Podcast category: Access to Justice
March 21, 2017
The new Executive Orders on immigration introduced by the Trump Administration have pushed some lawyers to act on behalf of immigrants in need of legal help. But many lawyers who want to help don’t know where to start. In this episode of Law Technology Now, host Monica Bay talks to Chad Burton and Ed Walters about the creation of ImmigrationJustice.us, a website built to organize legal professionals who are seeking ways to volunteer their services. They discuss how the website was built in a single night for the American Immigration Lawyers Association, the team involved in its creation, and the template that they hope can be used for similar issues in the future. They conclude the episode by saying how important groups of active trendsetters, like the ABA Center for Innovation, will drive change within law.
Ed Walters is the CEO and co-founder of Fastcase, an online legal research software company based in Washington, D.C. Under Ed’s leadership, Fastcase has grown into one of the world’s largest legal publishers, currently serving more than 800,000 subscribers from around the world.
Chad Burton is the CEO of Curolegal and is a former litigator who developed one of the nation’s first “new model” law firms, leveraging cloud-based technology and modern business practices to develop a lean virtual law firm. He also serves on the Governing Board for ABA’s Center for Innovation.
March 20, 2017
The legal community has dedicated an increasing amount of energy and resources to improving access to justice in recent years. In this report from On the Road, host Laurence Colletti talks to Judy Perry Martinez about the American Bar Association Center for Innovation, including its mission to improve access to justice and its fellowship program. For those interested in being a fellow, their discussion includes what qualities the program looks for and the sponsors involved in the process.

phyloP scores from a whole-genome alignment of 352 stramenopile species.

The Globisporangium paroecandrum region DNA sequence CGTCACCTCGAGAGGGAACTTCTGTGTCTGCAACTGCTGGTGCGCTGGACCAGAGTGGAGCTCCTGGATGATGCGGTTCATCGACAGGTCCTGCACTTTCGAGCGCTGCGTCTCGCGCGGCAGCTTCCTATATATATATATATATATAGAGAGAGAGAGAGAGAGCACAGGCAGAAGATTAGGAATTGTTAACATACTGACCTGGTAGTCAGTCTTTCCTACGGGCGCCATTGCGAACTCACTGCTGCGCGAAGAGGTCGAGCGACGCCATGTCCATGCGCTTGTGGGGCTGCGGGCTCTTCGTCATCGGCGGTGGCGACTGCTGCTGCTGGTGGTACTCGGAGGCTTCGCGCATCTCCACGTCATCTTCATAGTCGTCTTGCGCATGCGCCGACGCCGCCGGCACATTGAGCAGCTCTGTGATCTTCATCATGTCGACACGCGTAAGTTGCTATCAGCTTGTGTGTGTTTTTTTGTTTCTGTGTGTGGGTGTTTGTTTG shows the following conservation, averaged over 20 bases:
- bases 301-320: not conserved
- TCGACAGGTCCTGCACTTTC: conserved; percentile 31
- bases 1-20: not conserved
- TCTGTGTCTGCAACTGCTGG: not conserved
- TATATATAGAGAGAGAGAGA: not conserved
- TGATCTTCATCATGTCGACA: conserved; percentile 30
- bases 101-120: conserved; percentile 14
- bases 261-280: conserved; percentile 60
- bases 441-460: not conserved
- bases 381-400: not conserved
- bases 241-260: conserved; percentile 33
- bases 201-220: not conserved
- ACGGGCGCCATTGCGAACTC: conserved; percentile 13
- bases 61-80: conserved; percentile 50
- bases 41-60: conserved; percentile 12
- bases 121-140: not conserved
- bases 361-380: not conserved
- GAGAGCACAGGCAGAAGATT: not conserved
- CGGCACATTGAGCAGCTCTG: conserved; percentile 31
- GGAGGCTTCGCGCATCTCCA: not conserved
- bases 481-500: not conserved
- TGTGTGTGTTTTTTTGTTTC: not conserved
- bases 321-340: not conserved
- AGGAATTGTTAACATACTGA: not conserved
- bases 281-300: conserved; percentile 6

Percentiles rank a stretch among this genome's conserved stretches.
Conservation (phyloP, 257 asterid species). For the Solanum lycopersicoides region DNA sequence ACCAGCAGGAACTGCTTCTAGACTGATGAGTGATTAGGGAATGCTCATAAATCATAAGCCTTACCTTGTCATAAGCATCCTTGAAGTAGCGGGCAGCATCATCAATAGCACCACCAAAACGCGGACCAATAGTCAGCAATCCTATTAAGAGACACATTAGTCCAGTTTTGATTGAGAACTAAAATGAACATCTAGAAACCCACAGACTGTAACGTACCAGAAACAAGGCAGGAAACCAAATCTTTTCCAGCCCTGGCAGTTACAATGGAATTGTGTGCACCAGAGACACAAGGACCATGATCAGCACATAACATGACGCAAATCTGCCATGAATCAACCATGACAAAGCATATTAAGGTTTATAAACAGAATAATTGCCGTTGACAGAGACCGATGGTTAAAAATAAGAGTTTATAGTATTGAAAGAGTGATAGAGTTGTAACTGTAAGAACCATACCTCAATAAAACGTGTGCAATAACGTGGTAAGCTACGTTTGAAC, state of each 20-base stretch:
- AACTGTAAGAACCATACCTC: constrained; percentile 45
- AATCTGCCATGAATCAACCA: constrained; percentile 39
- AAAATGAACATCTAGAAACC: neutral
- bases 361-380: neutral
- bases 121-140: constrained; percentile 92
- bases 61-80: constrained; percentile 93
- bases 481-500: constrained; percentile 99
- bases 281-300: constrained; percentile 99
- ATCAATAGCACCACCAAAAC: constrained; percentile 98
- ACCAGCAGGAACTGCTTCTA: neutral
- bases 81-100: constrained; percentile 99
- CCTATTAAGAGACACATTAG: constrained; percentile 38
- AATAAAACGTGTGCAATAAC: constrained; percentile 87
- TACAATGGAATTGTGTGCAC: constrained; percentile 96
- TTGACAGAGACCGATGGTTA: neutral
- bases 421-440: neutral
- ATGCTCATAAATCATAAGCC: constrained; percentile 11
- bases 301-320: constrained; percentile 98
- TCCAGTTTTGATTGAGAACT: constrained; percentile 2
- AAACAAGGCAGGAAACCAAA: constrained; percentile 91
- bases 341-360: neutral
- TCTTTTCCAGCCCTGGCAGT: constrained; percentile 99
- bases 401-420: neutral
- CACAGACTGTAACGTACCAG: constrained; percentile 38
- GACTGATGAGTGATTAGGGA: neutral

Judy Perry Martinez is the chair of the American Bar Association Presidential Commission on the Future of Legal Services.
March 20, 2017
Though it is one of the legal tech companies that is making lawyers nervous, the ultimate goal of Rocket Lawyer is to make it more affordable and simple for clients to connect with lawyers. In this report from On The Road, host Bob Ambrogi talks to Charley Moore, CEO of Rocket Lawyer, about the functions and goals of the company. While they are not a law firm themselves, Rocket Lawyer aims to make lawyers more accessible to those that need them the most.
Charley Moore is the founder and CEO of Rocket Lawyer. His experience as a startup company attorney taught him that something was missing—an affordable and simple way to handle any legal situation.
March 20, 2017
The panel was called “The Startups Are Building Robot Lawyers” but they unanimously concluded that this is not the case. In this report from On The Road, host Laurence Colletti talks to Andrew Arruda, Shamla Naidoo, and Ed Walters about artificial intelligence and how technology is helping lawyers, not replacing them. They end their discussion with a call for open-mindedness toward and collaboration with technology in the legal industry.
Andrew Arruda is the CEO and co-founder of ROSS Intelligence, the world’s first artificially intelligent attorney.
Shamla Naidoo is IBM’s Vice President of IT Risk and Chief Information Security Officer.
Ed Walters is the CEO and co-founder of Fastcase, an online legal research software company.
February 24, 2017
Elie and Joe talk to Gordon Caplan, co-chair of Willkie Farr, about the firm’s representation of Alma Kashkooli, a 12-year-old Iranian girl coming to the U.S. for highly specialized eye surgery in the midst of the administration’s travel ban. From arguments in the Turkish airport, to seniors waiting on the courthouse steps to file emergency motions, the saga of aiding this little girl shows the importance of Biglaw pro bono work for people in need.
February 4, 2017
Alan Dimond, chair of the American Bar Association’s Commission on the American Jury, joins Laurence Colletti in this report from On The Road to discuss the commission and why the number of trials in the U.S. seems to have fallen so dramatically. According to their preliminary report, there are financial, sentencing, and other contributing reasons for fewer trials in the states, and the commission is investigating whether this is something that the ABA can and/or should try to change.
Alan Dimond is a lawyer at the law firm of Greenberg Traurig LLP. Prior to that he was a trial lawyer for the local county government in Miami-Dade, FL.
February 3, 2017